Home Studio Photography

 

If you've been following the blog, you'll remember that we recently wrote a series of articles on home studio headshots. It's a great way to explore working with lights to produce some professional quality images on a budget. But what if you wish to shoot full length? Maybe you have a family and can't afford high street studio prices, or you simply wish to expand your knowledge and add another instrument to your photography toolbox. You may be considering setting up your own photography business to supplement your income. If any of these are true then this is the series for you! We'll guide you through the basics of studio photography and give you the skills to create canvases you can be proud of.

 

More power!

 

We covered the basic gear you'll need to shoot at home in the headshots series, but when it comes to shooting full length speedlights, shoot through umbrellas are severely limited. Why? It's all about POWER! When the light source is very close to the subject, such as when shooting headshots, you can get away with a single speedlight at somewhat less than full power; the problem becomes obvious as soon as you pull back to shoot full length because your light source needs to be much further away to light the subject and be out of shot, and that requires a lot more juice than our little flashgun can provide. So what's the answer? Studio lights! Even a basic studio strobe will provide at least three to four stops more juice than a speedlight, and that makes a massive difference, as we'll discover.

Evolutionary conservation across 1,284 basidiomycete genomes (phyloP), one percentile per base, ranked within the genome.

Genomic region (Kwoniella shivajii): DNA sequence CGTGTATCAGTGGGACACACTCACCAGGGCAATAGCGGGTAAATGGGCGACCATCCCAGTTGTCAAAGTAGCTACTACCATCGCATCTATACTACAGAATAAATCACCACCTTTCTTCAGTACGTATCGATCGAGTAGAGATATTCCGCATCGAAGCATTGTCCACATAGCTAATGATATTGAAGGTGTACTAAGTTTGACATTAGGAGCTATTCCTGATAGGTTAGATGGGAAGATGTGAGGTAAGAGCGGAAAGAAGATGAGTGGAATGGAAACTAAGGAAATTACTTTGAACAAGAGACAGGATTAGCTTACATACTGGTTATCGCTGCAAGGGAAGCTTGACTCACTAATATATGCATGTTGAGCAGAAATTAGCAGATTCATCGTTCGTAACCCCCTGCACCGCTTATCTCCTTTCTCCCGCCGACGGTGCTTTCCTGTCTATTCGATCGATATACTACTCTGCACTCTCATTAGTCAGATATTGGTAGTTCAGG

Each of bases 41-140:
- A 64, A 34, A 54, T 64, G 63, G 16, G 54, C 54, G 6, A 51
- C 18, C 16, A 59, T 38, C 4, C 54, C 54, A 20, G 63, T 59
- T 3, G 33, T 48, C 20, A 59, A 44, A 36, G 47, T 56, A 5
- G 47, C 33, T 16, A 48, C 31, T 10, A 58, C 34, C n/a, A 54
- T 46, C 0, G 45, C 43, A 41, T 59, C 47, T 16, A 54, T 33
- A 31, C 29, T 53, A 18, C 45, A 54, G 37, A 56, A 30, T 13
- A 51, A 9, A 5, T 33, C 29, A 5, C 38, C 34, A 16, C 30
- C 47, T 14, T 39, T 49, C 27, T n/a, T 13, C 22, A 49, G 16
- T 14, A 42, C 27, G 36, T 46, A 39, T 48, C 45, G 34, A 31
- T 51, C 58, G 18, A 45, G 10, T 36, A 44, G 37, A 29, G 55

The power advantage of studio lights

 

As mentioned above, the primary advantage of studio strobes is additional power. Whenever we're shooting controlled studio shots we want the highest image quality we can get. This means that we want to be shooting at base ISO ─ usually 100 ─ and with an aperture between f8-f11. With your speedlight going through a modifier at a distance of between three and ten feet away, you'll probably have enough light to shoot at f2.8 with recycle times of around 2-4 seconds at full power – and that's not conducive to great studio photography!

 

A 300ws studio strobe will have around four times the power of a decent flashgun ─ that's four stops turning your f2.8 into f8 and with a recycle time of about a second. Now we're talking!

 

Next week we'll look a little deeper into studio strobes and the modifiers that'll get the best out of them.